(ii) Port construction also was listed as a priority project in the plan. The combined accommodation capacity of ports was to be increased by 200 million tons.

(d) Development of Airways.

(i) Civil aviation underwent tremendous development during the 1980s. Domestic and international air service was greatly increased.

(ii) The plan also called for updating passenger and freight transportation and improving railroad, waterways, and air transportation. To achieve these goals, the government planned to increase state and local investment as well as to use private funds.

5. Reforms in Trade Policies, Foreign Trade and Emerging New Market.

(a) Abandonment of policy of ‘ Self Reliance’. Between 1975-80 China got into new trade activities, seeking to import technology, borrow money, request aid and adopt fresh methods of earning foreign exchange.

(b) Policies were framed to bring in foreign technology and capital with minimum expenditure[8].

(c) To earn more foreign currency and to conserve foreign exchange reserves, foreign capital was also used to expand production of export commodities, such as textiles, and of import substitutes, such as consumer goods.

(d) China has adopted a variety of measures to promote its foreign economic relations, maximizing the role of imports, exports, and foreign capital in economic development. Foreign trade organizations were reorganized, and control of imports and exports was relaxed or strengthened depending on the balance of trade and the level of foreign exchange reserves.

(e) China joined a number of economic organizations, becoming a member of the World Bank, International Monetary Fund, the Asian Development Bank, the General Agreement on Tariffs and Trade (GATT).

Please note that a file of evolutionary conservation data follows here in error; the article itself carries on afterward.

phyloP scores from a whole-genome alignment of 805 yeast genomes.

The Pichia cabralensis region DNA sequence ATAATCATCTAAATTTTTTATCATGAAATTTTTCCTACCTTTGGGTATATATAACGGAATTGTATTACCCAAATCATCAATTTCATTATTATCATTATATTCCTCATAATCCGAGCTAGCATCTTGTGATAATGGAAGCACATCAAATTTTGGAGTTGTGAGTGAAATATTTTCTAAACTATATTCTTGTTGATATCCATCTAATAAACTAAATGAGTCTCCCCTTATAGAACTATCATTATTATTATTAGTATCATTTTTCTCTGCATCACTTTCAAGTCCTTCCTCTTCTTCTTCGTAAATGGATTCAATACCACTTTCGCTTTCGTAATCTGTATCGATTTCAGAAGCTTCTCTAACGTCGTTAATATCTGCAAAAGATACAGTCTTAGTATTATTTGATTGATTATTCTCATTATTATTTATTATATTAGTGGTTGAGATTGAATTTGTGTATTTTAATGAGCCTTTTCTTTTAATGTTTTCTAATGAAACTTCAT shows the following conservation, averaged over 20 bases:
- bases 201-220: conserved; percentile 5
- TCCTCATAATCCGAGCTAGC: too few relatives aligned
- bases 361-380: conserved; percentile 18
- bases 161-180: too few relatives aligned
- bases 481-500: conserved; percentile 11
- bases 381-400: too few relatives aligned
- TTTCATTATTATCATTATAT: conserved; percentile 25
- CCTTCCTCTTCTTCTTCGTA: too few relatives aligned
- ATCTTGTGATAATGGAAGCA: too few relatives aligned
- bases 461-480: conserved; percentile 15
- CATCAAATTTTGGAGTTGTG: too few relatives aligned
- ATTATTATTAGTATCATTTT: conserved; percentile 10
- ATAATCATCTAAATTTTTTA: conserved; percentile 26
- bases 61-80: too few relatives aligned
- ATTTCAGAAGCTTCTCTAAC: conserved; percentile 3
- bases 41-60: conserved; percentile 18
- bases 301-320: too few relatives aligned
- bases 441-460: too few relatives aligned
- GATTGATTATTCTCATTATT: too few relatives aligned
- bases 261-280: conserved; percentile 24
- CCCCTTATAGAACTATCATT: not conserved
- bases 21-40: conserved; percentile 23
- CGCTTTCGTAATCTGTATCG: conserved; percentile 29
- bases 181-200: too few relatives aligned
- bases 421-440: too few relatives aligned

(f) Most loans went into infrastructure projects, such as energy and transportation, and funded raw materials imports.

(g) Legal and institutional frameworks to facilitate foreign investment and trade also were created. Laws on taxation, joint ventures, foreign investments, and related areas were promulgated to encourage foreign investment.

(h) Special economic zones were created .The special economic zones essentially were export-processing zones designed to attract foreign investment, expand exports, and import technology and expertise.

(j) China took steps to decentralize its foreign trading system and integrate itself into the world trading system. In November 1991, China joined the Asia Pacific Economic Cooperation (APEC) group, which promotes free trade and cooperation in the economic, trade, investment, and technology spheres.

(k) China formally joined the WTO in December 2001.On joining China agreed to lower tariffs and abolish market impediments after it joins the WTO.

(l) China’s global trade totaled 1384 billion dollars in 2005; the trade surplus stood at 60 billion dollars. China’s primary trading partners include Japan, the EU, the United States, South Korea, Hong Kong, and Taiwan. According to U.S. statistics, China had a trade surplus with the U.S. of 150 billion dollars in 2005.

6. Foreign Investment